The aftermath of the 1993 blasts convict Yakub Memon’s death last Thursday was expected to be bloody, Mumbai could be consumed by the violent rage and grief of Muslims or those who felt Memon did not deserve the gallows, we were told. As events unfolded, Mumbai’s peace did not break. More appropriately, Mumbai police made sure that peace would prevail.
How did the force manage this? News reports extensively detailed the arrangements: preventive custody of nearly 750 people who could create trouble, clear orders that Memon’s body would not be photographed and there would be no speeches at the funeral, 48-hour bandobast duty, specially trained forces such as the Quick Response Team in service, backroom negotiations with the family on what it was allowed to do that day, and a continuous monitoring of the social media for offensive and inflammatory material that could ignite passions.
This is part of the standard operating procedure for the police in the event of a possible riot or unrest. In the recent past too, such as after the terror attacks in 2006 and 2008, when it seemed that communal violence could return to the city’s streets, the Mumbai police found that it was possible to keep the peace, that the bloodletting and communal horror of 1992-93 would not be repeated.
The only new aspect of policing used last week was the monitoring of social media by the Special Branch’s social media lab set up in March 2013. It got some “offensive” posts deleted from social networking sites in an effort to stop the spread of rumours, and pro-actively sent out messages to stem mischief and rumours that fuel riots.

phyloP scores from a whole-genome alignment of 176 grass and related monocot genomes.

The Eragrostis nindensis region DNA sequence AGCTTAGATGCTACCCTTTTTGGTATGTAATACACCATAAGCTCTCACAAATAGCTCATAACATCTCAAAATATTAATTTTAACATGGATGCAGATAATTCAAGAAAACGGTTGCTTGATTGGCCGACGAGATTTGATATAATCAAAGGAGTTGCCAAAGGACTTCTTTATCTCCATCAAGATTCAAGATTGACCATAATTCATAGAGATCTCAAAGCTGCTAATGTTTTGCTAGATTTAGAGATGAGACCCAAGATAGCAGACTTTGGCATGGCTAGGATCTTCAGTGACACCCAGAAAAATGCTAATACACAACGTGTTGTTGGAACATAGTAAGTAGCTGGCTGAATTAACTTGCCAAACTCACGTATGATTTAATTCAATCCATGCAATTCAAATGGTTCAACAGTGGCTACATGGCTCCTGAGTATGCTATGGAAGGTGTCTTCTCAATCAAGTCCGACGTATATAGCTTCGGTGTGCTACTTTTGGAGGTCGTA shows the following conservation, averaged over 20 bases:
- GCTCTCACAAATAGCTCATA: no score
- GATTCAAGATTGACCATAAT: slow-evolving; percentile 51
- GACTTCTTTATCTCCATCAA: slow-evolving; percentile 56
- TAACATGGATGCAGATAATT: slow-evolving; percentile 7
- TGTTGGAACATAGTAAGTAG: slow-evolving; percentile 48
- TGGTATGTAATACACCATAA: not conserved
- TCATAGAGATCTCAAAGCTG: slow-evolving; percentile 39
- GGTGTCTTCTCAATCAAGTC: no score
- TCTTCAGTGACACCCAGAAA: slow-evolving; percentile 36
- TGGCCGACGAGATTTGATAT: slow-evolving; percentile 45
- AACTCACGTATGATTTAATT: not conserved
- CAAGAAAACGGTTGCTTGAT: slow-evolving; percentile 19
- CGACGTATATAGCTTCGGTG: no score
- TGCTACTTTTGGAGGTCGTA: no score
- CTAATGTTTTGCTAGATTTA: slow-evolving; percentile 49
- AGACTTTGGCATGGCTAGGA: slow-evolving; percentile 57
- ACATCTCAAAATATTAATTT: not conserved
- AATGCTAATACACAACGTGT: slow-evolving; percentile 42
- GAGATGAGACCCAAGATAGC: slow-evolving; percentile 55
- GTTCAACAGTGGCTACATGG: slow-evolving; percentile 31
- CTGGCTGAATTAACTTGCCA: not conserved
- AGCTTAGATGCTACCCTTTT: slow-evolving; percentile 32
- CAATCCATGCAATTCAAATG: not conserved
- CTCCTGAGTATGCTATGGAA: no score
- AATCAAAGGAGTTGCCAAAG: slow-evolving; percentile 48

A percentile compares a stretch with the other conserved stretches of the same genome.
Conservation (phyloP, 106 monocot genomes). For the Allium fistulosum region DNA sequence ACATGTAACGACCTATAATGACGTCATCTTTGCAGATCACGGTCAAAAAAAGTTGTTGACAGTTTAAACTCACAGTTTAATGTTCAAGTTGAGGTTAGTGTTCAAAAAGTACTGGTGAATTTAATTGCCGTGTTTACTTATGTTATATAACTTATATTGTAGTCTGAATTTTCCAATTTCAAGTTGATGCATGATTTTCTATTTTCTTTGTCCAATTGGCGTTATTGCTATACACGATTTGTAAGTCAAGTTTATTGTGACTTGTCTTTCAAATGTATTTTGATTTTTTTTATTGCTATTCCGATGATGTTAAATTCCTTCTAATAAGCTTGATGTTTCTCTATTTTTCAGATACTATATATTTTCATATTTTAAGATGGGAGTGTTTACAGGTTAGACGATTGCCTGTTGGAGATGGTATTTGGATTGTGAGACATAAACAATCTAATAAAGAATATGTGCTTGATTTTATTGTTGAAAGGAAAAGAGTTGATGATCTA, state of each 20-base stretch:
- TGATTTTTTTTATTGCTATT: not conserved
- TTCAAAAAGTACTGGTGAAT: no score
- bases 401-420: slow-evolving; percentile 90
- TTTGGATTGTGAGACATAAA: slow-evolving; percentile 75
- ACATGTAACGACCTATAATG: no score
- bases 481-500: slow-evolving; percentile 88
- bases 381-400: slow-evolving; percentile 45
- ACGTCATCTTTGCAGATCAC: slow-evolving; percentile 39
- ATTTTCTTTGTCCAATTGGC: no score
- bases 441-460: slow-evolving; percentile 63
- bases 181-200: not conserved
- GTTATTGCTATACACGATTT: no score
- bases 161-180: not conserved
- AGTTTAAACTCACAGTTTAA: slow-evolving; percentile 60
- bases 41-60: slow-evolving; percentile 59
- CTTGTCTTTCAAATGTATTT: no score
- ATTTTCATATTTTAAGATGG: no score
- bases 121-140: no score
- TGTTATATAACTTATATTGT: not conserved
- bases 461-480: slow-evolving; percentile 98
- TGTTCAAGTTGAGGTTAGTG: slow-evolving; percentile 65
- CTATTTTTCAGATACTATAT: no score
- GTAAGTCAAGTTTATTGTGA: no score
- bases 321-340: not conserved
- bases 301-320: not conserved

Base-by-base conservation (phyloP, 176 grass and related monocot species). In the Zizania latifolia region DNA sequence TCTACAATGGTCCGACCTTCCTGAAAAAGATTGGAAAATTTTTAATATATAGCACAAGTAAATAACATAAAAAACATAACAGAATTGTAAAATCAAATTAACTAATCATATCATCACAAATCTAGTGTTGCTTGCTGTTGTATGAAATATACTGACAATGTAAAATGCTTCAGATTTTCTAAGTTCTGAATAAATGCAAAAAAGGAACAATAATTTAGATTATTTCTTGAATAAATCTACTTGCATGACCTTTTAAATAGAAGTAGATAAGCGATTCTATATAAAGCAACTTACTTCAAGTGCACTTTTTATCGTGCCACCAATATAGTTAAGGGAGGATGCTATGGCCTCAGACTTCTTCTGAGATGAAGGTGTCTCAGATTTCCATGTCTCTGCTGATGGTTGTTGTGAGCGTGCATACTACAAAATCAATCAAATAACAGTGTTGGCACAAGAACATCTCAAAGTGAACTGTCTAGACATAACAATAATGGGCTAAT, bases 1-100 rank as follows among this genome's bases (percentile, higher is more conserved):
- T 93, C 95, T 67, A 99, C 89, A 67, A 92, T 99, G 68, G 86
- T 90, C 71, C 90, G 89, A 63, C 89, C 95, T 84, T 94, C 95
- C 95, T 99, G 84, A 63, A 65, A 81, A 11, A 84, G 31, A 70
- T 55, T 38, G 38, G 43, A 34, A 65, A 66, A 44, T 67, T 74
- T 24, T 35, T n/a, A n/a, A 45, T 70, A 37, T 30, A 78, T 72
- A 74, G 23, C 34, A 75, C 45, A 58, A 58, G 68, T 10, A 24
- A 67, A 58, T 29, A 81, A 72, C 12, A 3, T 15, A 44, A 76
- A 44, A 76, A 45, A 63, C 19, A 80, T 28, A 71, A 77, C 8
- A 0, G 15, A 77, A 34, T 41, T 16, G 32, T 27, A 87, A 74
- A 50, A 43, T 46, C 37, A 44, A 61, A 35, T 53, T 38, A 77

There are legitimate concerns about the lab – it’s functioning and personnel are not transparent, it’s funding by the Reliance Foundation raises ethical questions about the Mumbai Police’s relationship with private entities, and citing security concerns to conduct large-scale surveillance of citizens without safeguards in place has implications for individual privacy and safety. We need to remember the over-zealousness of the police in November 2012 in arresting two teenage girls for a Facebook post after Bal Thackeray’s death. But that is another area of anxiety altogether.
Whether it was traditional policing methods or contemporary tools or a combination of methods, what is clear is that the Mumbai Police can stem communal violence if it has the will to do so. This begs the question: Why did this capable force fail so miserably in December 1992 and January 1993 allowing Mumbai to be scarred forever? That period remains a shameful blot on the history of the force itself.
As many as 31 police personnel were indicted by the Justice Srikrishna Commission that is the only authentic and legal record of that period in Mumbai. On the role of the police, justice Srikrishna says: “The evidence before the Commission indicates that the police personnel were found actively participating in riots, communal incidents or incidents of looting, arson and so on. The Commission strongly recommends that government take strict action against them”.
Indeed, the Shiv Sena-BJP government of the day took action – it promoted 10 of them, one to the chair of the commissioner of police and exonerated 12 of those mentioned. Only five constables were suspended years later. Worse, there has been no attempt in the last 22 years by the force itself to make amends for that piece of bigoted and biased policing. It is still not too late to do so.
As it happened, there were thousands of mourners at Memon’s funeral, labelled “potential terrorists” by BJP man and Tripura governor Tathagata Roy. They followed the police’s instructions. The irony is that the police had made elaborate arrangements to prevent riots at the hanging of a man convicted in the serial blasts conspiracy, which emerged as a reprisal to communal riots that were aided by the police.